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The Dilbit Disaster: Inside the Biggest Oil Spill You've Never Heard Of (Kindle Single) [Kindle Edition]

Elizabeth McGowan , Lisa Song , David Hasemyer , Susan White , Catherine Mann

Kindle Price: CDN$ 3.04 includes free international wireless delivery via Amazon Whispernet

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Product Description

Product Description

InsideClimate News won the 2013 Pulitzer Prize in national reporting for this four-part narrative and six follow-up reports into an oil spill most Americans have never heard of. More than 1 million gallons of oil spilled into the Kalamazoo River in July 2010, triggering the most expensive cleanup in U.S. history -- more than 3/4 of a billion dollars -- and after almost two years the cleanup still isn’t finished. Why not? Because the underground pipeline that ruptured was carrying diluted bitumen, or dilbit, the dirtiest, stickiest oil used today. It’s the same kind of oil that the controversial Keystone XL pipeline could someday carry across the nation’s largest drinking water aquifer. Written as a narrative, this page-turner takes an inside look at what happened to two families, a community, unprepared agencies and an inept company during an environmental disaster involving a new kind of oil few people know much about.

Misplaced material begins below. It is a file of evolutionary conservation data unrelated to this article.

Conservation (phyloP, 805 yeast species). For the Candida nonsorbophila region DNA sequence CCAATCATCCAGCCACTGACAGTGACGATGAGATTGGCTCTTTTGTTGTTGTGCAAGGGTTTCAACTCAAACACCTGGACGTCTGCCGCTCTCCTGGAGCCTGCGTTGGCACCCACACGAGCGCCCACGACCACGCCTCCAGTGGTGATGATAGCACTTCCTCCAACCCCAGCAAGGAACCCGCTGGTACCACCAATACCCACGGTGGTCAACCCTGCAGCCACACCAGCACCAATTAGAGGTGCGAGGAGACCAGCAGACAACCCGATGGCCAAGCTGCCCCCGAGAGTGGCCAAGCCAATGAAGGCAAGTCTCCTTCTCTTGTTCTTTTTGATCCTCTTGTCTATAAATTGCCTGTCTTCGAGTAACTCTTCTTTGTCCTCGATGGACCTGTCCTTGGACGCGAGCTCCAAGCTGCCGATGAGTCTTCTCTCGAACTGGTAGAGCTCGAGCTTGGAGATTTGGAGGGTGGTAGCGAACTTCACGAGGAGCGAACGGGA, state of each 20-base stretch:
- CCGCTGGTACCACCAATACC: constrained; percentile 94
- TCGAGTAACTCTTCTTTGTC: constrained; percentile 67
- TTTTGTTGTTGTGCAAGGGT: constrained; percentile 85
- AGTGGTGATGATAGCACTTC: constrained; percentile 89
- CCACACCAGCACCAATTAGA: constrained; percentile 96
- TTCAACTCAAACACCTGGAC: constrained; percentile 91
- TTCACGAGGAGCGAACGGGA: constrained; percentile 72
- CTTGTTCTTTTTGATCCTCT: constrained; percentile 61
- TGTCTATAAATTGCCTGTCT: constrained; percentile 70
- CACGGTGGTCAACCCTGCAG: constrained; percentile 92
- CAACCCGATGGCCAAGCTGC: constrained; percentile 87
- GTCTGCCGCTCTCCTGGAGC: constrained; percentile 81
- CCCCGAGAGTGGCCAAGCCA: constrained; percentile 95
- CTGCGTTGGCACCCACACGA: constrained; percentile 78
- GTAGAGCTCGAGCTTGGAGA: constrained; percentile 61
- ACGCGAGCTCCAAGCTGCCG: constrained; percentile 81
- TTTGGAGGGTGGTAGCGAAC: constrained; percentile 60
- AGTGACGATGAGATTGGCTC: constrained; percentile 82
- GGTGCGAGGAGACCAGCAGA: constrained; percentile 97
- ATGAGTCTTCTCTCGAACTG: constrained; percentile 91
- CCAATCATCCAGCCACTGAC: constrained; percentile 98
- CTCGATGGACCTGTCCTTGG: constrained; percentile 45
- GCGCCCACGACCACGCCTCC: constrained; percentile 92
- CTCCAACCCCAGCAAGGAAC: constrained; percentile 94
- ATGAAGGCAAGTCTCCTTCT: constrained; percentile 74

Product Details

  • Format: Kindle Edition
  • File Size: 1263 KB
  • Print Length: 164 pages
  • Publisher: InsideClimate News (June 24 2012)
  • Sold by: Amazon Digital Services, Inc.
  • Language: English
  • ASIN: B008EKH5F6
  • Text-to-Speech: Enabled
  • X-Ray:
  • Word Wise: Not Enabled
  • Amazon Bestsellers Rank: #162,746 Paid in Kindle Store (See Top 100 Paid in Kindle Store)
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Most Helpful Customer Reviews on (beta) 4.6 out of 5 stars  31 reviews
25 of 27 people found the following review helpful
5.0 out of 5 stars Oil madness: the shape of things to come June 25 2012
By Osha Gray Davidson - Published on
Format:Kindle Edition|Verified Purchase
In our obsession to wring every last drop of oil from the earth -- whatever the costs -- we've polluted the air, fouled the ocean, sacrificed workers' lives, and altered the climate. If the Keystone XL pipeline is built, that list of horribles will include dilbit disasters. I had never heard the word "dilbit" before reading this short but intense and moving chronicle of a 2010 incident in which a pipeline carrying tar sands from Canada burst in Michigan. More than one million gallons of "diluted bitumen," or "dilbit" as it's know in the trade, poured into the Kalamazoo River. The authors have done a wonderful job of showing how the event affected not just the river and surrounding lands, but the people and communities nearby. Scary stuff, made even scarier when you consider that the mega-project, the Keystone XL, will supersize disasters like the one recounted in this book.
18 of 19 people found the following review helpful
5.0 out of 5 stars Amazing story June 25 2012
By Dave - Published on
Format:Kindle Edition
This is an amazing story of North America's biggest dilbit pipeline spill and how it affected the lives of people living in a tightknit town in Southwestern Michigan.

It's a story about a flawed response that endangered people, exposed the shortcoming of pipeline regulations and showed how ill-prepared we are to deal with this type of spill.